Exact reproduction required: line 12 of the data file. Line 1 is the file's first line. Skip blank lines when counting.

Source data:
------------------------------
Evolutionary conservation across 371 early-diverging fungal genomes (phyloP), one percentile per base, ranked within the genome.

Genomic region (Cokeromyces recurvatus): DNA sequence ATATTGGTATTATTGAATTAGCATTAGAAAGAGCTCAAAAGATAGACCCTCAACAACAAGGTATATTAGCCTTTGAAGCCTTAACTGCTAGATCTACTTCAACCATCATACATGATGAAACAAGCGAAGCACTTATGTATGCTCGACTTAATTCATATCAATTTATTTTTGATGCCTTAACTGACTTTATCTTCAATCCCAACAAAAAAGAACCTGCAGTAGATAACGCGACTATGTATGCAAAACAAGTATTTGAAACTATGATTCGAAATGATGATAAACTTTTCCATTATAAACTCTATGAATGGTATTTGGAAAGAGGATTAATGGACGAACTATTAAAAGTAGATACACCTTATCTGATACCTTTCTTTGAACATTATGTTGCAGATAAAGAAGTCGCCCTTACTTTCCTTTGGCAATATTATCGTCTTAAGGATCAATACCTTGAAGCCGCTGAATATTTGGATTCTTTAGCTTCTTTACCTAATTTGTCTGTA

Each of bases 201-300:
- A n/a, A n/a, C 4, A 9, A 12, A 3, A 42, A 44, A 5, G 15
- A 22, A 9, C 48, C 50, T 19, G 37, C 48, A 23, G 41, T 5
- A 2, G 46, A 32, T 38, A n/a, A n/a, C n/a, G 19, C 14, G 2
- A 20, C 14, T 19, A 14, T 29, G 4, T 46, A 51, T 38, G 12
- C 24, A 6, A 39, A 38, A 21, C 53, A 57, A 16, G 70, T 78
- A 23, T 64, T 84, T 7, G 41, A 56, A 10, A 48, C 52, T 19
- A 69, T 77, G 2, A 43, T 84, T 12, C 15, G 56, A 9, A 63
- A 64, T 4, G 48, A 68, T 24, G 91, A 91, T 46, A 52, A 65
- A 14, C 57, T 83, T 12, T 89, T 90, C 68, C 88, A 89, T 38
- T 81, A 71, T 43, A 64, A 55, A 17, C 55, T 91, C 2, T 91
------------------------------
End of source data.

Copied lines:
- A 14, C 57, T 83, T 12, T 89, T 90, C 68, C 88, A 89, T 38